It’s not supposed to be this warm. October is supposed to come with crisp nights and clear days, not with haze and humidity hanging over the day like summer’s slow passing, the temperature edging up too close to ninety.
My mother would call this “Indian summer,” a late season warmth that would make for good traveling across the prairie, a few days of being able to do the things that still need to be done before autumn turns late and winter’s coming breaks into another year’s ending. It also made picking corn an easier thing, working in short sleeves instead of jackets, although the shoveling from wagon to crib would soak a man with sweat in just a short time.
I’d shove the wide mouth of the scoop into the pile, and softly curse—inside my head—at the way the ears would jumble and tangle and catch across the corners instead of sliding smoothly into the catch. Then I’d lift and swing, throwing the half-scoop of corn through the narrow opening. I’d dig down as quickly as I could in one spot so I could get to the floor of the wagon. Once I got a space there, I could shove the scoop in underneath the pile and fill it up every time. It was a man’s work and another way of making a kid feel like a man even before he’s old enough to start shaving.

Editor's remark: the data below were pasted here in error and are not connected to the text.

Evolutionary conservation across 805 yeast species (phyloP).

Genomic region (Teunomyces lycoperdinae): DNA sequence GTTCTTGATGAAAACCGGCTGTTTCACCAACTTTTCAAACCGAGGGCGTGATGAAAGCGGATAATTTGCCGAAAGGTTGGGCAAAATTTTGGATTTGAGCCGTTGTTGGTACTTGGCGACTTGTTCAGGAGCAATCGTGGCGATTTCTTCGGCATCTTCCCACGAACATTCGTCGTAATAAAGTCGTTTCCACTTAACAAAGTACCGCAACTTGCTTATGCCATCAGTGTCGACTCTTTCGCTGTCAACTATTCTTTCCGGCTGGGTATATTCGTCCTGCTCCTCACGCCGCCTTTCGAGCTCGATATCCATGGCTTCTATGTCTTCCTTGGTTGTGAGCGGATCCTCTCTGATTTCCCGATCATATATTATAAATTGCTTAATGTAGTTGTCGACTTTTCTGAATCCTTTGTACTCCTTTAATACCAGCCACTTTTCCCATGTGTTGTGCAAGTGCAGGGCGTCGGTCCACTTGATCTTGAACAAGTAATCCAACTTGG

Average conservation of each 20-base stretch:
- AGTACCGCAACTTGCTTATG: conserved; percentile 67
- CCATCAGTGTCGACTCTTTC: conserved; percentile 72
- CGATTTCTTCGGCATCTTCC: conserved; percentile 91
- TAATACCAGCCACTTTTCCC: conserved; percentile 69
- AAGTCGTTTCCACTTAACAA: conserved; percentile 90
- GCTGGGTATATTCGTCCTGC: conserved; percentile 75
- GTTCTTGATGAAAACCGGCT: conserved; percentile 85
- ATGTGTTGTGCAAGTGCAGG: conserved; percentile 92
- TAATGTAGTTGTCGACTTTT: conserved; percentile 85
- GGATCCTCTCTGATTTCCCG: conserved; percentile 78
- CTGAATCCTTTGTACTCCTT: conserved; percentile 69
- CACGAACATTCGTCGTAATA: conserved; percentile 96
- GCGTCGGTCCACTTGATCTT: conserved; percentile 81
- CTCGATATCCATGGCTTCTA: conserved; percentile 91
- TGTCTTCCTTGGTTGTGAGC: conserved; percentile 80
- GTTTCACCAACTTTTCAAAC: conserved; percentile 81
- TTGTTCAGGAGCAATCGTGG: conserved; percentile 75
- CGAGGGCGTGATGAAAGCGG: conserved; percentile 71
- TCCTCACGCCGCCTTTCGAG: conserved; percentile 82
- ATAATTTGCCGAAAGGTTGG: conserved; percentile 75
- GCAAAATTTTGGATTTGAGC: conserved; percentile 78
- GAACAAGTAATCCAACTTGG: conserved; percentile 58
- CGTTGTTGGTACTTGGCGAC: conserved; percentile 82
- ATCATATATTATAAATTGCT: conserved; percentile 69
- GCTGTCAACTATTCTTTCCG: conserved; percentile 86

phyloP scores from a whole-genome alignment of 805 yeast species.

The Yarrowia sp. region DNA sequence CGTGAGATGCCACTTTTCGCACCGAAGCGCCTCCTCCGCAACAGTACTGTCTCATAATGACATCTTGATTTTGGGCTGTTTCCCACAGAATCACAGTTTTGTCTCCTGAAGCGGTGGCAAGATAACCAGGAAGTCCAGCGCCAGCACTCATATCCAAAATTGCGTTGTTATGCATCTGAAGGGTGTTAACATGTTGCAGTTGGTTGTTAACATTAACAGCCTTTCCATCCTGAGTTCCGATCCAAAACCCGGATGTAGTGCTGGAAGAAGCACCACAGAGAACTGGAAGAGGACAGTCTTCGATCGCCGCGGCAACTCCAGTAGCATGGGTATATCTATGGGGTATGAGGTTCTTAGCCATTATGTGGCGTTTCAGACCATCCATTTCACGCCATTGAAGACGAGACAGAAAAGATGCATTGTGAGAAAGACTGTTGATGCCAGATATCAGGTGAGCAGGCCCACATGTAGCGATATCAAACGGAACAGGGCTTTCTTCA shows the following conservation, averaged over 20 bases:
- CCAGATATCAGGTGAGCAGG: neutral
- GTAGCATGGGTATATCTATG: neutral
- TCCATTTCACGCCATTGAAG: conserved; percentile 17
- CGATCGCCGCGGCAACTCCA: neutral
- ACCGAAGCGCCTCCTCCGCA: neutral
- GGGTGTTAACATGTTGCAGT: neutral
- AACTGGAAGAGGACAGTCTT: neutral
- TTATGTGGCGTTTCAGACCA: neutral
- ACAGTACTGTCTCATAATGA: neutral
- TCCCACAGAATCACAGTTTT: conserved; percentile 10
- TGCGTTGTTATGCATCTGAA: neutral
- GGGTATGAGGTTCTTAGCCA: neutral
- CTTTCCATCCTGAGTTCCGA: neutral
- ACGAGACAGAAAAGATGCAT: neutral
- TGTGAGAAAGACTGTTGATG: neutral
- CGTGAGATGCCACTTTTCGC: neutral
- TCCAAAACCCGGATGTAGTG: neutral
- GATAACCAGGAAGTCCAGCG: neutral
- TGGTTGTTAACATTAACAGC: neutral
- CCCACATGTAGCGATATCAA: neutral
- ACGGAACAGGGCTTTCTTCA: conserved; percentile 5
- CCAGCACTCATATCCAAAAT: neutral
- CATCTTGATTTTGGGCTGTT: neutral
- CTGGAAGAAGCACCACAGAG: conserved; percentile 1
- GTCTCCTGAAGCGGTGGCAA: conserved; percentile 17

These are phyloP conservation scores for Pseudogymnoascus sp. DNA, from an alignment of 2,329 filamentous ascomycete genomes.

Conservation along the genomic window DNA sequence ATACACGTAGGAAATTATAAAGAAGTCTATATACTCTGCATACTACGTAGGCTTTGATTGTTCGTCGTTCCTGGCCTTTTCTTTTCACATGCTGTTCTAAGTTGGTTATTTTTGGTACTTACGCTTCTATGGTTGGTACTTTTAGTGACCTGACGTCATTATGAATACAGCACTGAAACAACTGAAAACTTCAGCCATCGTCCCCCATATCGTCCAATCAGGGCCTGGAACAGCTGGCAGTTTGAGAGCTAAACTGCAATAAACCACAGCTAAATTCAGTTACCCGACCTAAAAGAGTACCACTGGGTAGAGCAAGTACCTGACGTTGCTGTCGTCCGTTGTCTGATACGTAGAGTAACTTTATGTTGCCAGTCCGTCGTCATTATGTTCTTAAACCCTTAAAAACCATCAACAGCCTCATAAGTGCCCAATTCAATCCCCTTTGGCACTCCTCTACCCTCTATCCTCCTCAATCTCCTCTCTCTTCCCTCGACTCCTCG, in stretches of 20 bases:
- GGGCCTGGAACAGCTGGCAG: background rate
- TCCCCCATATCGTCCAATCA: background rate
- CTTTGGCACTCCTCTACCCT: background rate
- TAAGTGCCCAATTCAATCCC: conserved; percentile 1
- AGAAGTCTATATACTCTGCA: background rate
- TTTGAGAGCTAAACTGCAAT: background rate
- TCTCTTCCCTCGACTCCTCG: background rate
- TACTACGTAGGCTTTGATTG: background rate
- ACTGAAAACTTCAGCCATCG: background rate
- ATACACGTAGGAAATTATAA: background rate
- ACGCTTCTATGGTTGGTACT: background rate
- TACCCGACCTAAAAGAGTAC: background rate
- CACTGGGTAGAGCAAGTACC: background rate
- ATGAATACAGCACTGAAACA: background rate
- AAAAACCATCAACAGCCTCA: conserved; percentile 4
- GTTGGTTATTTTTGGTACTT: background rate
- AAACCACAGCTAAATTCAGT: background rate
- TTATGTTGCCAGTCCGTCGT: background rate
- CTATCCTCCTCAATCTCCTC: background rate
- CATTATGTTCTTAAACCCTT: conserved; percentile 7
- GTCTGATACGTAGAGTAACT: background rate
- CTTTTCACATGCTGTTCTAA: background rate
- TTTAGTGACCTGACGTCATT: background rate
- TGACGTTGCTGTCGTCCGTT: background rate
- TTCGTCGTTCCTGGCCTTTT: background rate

I suppose there were other things, worse ways of feeling like a man before his time, doing things that neither men nor boys should really be doing. I mostly stuck to the harder ways, sometimes because of character but more often than not from fear of getting caught. And so, the corn was shoveled into the barn, the hay was stacked in the loft and the tobacco loaded and lifted up onto the tier poles.
And now, in the Indian Summer of Life, I find that I had plenty of time later for doing some of those things that neither men nor boys should do. I have learned that maturity is more about responsibility than privilege.
And though I’m not much of one for nostalgia, I do wish that boys still envied the work of grown men rather than their toys.